11. Cook it for about 20 minutes in the middle of a pre-heated oven at 200C, until the top and the bottom gets brownish. It is delicious eaten with a spoonful of yoghurt.

Bon appetit!

Lentil Kofte

Hello,

Well, I cooked these lovely lentil koftes for the Greek Easter weekend we had with friends, mostly drinking and eating lovely food.

It is very easy and a good mezze to have next to meaty stuff as well as by itself. Me? I can eat it even first thing in the morning : )

Here are the ingredients:

  • 1 glass of red lentils
  • 1 glass of  bulgar wheat (fine bulgar – which you can find in  Turkish, Middle Eastern or even sometimes Polish shops)
  • 5-6 spring onions
  • 2 medium onions or 1 big one
  • Spicy tomato paste (or preferably hot pepper paste, but it is hard to find)
  • Hot pepper sauce, called Harissa, or just a red pepper
  • Lettuce (little gem is preferable)
  • A small bunch of parsley
  • Mint (or fresh dill is also nice)
  • Black pepper
  • Salt
  • Olive oil
  • Water – 3 or 4 glasses

1. Boil the red lentils with 3 or 4 glasses of water until they get very soft – almost melting.
2. Add a glass of fine bulgur wheat to the lentil mixture. This will make the mixture dry out a bit, so that it is firm but not sticky. Let it cool down until you can hold it in your hands. Taste it – if the bulgur wheat inside the mixture is not soft enough, add half or a glass of hot water to soak it up.
3. Chop the onions finely and cook them in olive oil then add the pepper paste and harissa or red pepper, mix it well.
4. Add the onion and pepper mixture over your already cooled down lentil & bulgur wheat and mix them well.
5. Add some salt, black pepper and mint.
6. Chop the spring onions and parsley and add them to this mixture, stir well. It should not be too dry not too wet, make some balls with it and put them over little gem lettuce on a plate.  Squeeze lemon on top.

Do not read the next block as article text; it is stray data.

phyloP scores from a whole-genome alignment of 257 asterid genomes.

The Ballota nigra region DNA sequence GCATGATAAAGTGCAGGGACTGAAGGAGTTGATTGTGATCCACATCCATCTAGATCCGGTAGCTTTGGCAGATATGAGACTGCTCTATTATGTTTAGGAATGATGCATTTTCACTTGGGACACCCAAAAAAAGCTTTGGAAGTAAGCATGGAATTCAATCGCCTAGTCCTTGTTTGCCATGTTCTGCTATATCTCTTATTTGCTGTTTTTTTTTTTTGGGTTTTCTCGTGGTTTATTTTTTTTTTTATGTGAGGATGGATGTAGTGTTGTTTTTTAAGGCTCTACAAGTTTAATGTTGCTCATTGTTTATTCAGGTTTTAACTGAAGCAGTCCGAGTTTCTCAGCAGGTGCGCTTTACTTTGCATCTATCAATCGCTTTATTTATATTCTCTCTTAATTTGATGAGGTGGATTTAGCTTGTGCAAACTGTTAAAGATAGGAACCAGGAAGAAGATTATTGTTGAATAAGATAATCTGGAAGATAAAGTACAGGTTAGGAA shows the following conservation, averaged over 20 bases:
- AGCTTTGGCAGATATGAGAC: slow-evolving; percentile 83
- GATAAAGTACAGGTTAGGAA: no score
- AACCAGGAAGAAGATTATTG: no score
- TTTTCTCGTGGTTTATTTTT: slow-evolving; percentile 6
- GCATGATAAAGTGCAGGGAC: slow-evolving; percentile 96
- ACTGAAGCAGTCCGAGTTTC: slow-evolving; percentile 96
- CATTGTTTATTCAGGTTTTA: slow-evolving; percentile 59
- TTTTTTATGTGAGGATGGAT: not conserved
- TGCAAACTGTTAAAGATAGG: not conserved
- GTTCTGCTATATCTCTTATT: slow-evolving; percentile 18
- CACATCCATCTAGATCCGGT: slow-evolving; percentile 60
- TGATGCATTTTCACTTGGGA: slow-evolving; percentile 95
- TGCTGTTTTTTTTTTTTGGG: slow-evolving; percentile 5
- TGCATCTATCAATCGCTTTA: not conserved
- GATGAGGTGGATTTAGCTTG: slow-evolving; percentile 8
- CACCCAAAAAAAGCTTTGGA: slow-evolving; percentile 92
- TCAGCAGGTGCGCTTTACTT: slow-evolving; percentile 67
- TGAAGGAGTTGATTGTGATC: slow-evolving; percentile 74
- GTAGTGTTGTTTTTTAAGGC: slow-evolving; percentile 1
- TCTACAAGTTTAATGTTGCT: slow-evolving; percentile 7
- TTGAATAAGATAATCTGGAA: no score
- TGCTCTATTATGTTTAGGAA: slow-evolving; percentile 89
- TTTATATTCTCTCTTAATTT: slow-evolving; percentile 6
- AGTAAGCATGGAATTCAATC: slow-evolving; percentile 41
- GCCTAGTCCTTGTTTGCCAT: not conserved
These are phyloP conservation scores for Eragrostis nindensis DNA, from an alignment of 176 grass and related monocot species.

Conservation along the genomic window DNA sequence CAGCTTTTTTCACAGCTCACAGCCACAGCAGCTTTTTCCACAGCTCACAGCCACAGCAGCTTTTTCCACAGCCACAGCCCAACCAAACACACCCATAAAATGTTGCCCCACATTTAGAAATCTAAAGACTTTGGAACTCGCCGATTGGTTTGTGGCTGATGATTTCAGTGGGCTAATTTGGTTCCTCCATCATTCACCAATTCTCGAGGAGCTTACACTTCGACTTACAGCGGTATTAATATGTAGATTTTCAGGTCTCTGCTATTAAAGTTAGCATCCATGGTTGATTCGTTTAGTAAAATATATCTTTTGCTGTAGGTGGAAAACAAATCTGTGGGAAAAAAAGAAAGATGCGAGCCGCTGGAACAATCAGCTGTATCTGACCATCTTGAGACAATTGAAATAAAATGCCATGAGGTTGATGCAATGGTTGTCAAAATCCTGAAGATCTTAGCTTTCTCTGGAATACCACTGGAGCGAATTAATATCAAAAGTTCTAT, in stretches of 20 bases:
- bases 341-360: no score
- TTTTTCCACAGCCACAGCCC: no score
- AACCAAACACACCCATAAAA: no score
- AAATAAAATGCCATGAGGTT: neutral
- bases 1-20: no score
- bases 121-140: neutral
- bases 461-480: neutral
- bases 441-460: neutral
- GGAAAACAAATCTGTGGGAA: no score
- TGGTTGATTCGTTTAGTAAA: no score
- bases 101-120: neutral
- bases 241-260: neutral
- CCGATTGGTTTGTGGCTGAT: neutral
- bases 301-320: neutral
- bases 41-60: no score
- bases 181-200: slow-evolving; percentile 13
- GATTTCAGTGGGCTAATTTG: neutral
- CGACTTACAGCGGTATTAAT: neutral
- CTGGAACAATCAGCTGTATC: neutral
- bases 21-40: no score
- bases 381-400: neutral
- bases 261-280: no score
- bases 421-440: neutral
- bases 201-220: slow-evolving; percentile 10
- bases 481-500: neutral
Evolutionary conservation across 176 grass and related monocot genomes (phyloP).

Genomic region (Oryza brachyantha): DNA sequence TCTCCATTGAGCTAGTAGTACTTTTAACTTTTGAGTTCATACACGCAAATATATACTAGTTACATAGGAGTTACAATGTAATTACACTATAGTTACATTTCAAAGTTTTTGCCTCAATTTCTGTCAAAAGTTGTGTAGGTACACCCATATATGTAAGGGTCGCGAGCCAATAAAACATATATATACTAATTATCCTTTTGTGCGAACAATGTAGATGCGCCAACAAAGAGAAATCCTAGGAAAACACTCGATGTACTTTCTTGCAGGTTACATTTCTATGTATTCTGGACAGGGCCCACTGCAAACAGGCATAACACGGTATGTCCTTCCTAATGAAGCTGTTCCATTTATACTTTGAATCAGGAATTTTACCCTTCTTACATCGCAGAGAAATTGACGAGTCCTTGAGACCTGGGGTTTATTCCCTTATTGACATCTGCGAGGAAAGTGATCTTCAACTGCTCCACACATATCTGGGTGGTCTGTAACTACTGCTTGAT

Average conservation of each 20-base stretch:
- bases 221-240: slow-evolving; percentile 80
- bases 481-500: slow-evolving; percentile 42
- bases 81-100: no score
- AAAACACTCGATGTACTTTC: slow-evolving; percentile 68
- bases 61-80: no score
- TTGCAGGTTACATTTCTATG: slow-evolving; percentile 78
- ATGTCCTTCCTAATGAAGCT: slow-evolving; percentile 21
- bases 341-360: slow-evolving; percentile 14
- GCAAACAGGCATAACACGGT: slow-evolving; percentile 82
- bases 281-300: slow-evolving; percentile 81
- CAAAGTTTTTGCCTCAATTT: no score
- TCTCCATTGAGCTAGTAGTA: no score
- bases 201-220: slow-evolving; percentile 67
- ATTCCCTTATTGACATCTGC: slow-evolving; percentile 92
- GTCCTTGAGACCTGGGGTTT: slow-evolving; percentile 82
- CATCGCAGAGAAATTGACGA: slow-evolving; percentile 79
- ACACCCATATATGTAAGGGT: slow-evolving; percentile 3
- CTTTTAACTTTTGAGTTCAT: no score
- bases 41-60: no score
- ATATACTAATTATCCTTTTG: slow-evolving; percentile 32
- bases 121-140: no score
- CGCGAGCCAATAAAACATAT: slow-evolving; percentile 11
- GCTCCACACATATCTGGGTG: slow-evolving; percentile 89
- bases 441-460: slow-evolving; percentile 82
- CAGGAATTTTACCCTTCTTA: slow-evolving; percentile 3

7. Cool it down for an hour or so before you eat it!

Enjoy!

Tabbouleh – KISIR

bulgur wheat

“If you were leaving for a desert island which three mezes would you take along with you?” The reporter asks. Lebanese cook does not hesitate: “Tabbouleh, tabbouleh and tabbouleh.”

This was on BBC radio the other day while I was about to start making tabbouleh or Kısır as it is said in Turkish. And I do believe that it is one of the easiest and tastiest meze i ever had. Also very healthy as it is cooked with bulgar wheat.

It is one of the dishes my mom used to do for tea when her friends were coming over. In Lebanon, they like it is more like parsley salad. which I quite like as well. Ok, let’s begin then!

What do I need to buy?

  • 1 Cup Bulgur Wheat (fine grained you can find two types of bulgur wheat either fine or for rice)
  • 1/2 Cup olive oil
  • 1/2 Cup lemon juice
  • 2 – 3 tsbp of tomato and pepper paste
  • Salt and ground black pepper to taste
  • 1 cucumber
  • 1 bunch flat parsley
  • 1 bunch mint
  • 5 -6 spring onions
  • 2-3 ripe tomatoes finely chopped (optionally peeled)
  • pomegranate sauce (optional and could be found in middle eastern shops)

How do I cook it then?

  1. Cover the wheat in boiling water and let stand for five minutes it will absorb all the water
  2. mix lemon juice, oil, salt and pepper then add half of it over the wheat.
  3. Chop the spring onions, parsley, mint, tomatoes and cucumber.
  4. Mix all the vegetables with bulgur wheat while stirring add the rest of the oil- lemon juice mixture.
  5. If you can find some pomegranate sauce this is the time to add it. It has a sour taste so It is important not to add a lot if you put lemon juice already.
  6. Refrigerate few hours but you can have it without refrigerating.
  7. Tabbouleh is ready, you can have it with some iceberg lettuce a well, enjoy!